The best way to describe driving or riding on the slick rock is that it’s a roller coaster. The rolling rocks are steep and intense but they offer one-of-a-kind views of the surrounding Mars-like, red-hued desert. There are drop offs, sketchy side hills and of course the Devils Hot Tub awaits you at the top. This formidable obstacle had only three takers on our tour. A brave soul and his kid in an Arctic Cat, an RZR800 and pro RZR racer Brian Bush in the official, race-prepped XP

There were only three takers to attempt the Devils Hot Tub.
The Escalator was another notable technical obstacle on Hells Revenge which consisted of a steep descent to hell followed by the treacherous climb out of the abyss. About half-a-dozen cars tackled it  including the DragoneFire crew.
(Above) There were only three takers to attempt the Devil’s Hot Tub. (Below) The Escalator was another notable technical obstacle on Hell’s Revenge with a steep descent to hell followed by the treacherous climb out of the abyss.

he most recently drove at King of the Hammers. Our guides hooked a tow rope to the front bumpers of the rigs and gave just enough man-power to give the UTVs the necessary traction to escape the Tub without flipping over backwards. It was quite a sight to see and it makes us wonder: What crazy SOBs tackle that stuff without help?

The Escalator was another notable technical obstacle on Hell’s Revenge which consisted of a steep descent to hell followed by the treacherous climb out of the abyss. About half-a-dozen cars tackled it, including the DragonFire crew. The ascent required the drivers to pay close attention while straddling the deep crevice in the center of the UTV and maintain a fine balance between traction and the constant force of gravity trying to pull each rig over on its side.

Day 3 was the Golden Spike ride which was quite a drive out of town, so all participants had to trailer their vehicles to the starting point. Our trail leader, Bob Peverley, along with his wife and brother, managed to extend our tour in order to cover two additional destinations including the Gold Bar trail which features the infamous Crack at the trail’s end. We had about 30 machines signed up for the DFR-MCUSA sponsored ride and these folks got their money’s worth on the final day.

Although the scenery from Hell’s Revenge was hard to beat, you could make a case for the endless landscapes of Gold Bar. With the Colorado River off in the distance, the terrain was very much like Wiley E. Coyote’s desert. Towering cliffs, sagebrush and of course loads of rock. This is desert rock crawling at its finest. Sure, we all made it without tipping over but that is a testament to the guides and the driving skills of the participants. Each was rewarded with a semi-catered lunch break courtesy of MotoUSA.com that included unlimited Uncrustables PB&J sandwiches (we bought every box in the town of Moab) and a supply of ice cold H-2-O. At the trail’s end we took a side road which led us to the face of the epic red cliff that skirts along Highway 191 between Moab and B.F.E. We took a few minutes to soak in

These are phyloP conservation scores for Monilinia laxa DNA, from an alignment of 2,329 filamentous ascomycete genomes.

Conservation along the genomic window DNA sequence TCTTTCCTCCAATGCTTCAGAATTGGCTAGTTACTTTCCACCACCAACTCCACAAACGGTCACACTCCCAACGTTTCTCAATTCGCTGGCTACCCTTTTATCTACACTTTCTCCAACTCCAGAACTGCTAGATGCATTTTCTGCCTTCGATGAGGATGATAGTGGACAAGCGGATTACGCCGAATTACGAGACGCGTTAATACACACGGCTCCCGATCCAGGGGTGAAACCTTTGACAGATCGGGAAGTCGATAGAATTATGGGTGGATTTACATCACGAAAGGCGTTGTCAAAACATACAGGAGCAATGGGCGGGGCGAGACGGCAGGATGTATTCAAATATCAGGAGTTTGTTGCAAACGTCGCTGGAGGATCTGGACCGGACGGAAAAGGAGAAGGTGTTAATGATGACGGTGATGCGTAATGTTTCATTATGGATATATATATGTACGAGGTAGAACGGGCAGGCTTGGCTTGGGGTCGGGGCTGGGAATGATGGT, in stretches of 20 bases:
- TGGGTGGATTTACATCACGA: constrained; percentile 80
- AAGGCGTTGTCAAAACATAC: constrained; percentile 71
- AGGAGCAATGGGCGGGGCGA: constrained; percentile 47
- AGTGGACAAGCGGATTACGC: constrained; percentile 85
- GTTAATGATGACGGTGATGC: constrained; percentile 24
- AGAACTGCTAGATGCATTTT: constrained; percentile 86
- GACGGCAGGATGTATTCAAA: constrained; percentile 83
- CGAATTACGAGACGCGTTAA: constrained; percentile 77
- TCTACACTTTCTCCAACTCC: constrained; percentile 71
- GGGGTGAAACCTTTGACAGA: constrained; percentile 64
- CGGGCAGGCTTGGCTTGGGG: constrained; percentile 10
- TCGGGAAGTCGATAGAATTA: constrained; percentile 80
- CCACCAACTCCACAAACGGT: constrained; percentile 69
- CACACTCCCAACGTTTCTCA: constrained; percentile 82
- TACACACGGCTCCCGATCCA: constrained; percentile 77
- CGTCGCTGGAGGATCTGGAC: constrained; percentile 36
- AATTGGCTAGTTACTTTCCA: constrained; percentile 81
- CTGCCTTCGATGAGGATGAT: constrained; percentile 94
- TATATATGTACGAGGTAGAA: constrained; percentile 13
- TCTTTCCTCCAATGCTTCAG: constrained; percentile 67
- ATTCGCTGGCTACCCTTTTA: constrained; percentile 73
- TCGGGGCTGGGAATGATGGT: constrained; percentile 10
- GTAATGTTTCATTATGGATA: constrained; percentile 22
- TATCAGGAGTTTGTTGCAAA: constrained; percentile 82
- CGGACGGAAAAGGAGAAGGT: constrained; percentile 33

Gold Bar.
The final day included the Gold Bar ride.
MotoUSA presented Nitro Circus 3D during the drive-in movie night on a 50 movie screen
(Top) Riders tackle rocks on day three at Gold Bar. (Below) MotoUSA prestend “Nitro Circus 3D” during a drive-in movie night with a 50′ foot movie screen.

the scenery one last time and even screwed around a bit on the edge of the cliff for good measure. The final two rides together, Gold Bar and Gold Spike, were way more challenging than Hell’s but you can argue the fact that the slick rock formations have a mystical quality to them that make it a must-do as well. The only solution is to drive them all so you don’t miss anything!

We had two XP4 owners who we had befriended on previous rides and both of them were put right behind the trail boss so they could pick good lines. It would be a great decision because these routes were defined by steep drop-offs and huge rock obstacles, followed by some rocky trails leading to even more of those rocky hill climbs. Our rookie drivers got a lesson in momentum and the thrill of exploring epic destinations from the seat of the XP4s. The new guys broke in their UTVs in Moab, which returned to their trailers with scratched, beat-up skid plates, scraped A-arms, bent rims and seats with a few pee stains on them. In other words, it was freakin’ awesome.

Folks who rode with us at ROTR received commemorative T-shirts and bandannas with a few lucky riders winning hard parts like a full DFR by Vance & Hines exhaust system from the DFR catalog. Plus, over 100 riders joined us for our drive-in movie night featuring “Nitro Circus 3D” (Unfortunately, we couldn’t show it in 3D, but it was still fun) on a 50-foot movie screen. So check your schedule and make sure to join us for round two in Oregon at the end of July. Check the official Dunefest website for details then stop by the MotoUSA booth and pick-up some swag before it’s gone.

Facebook comments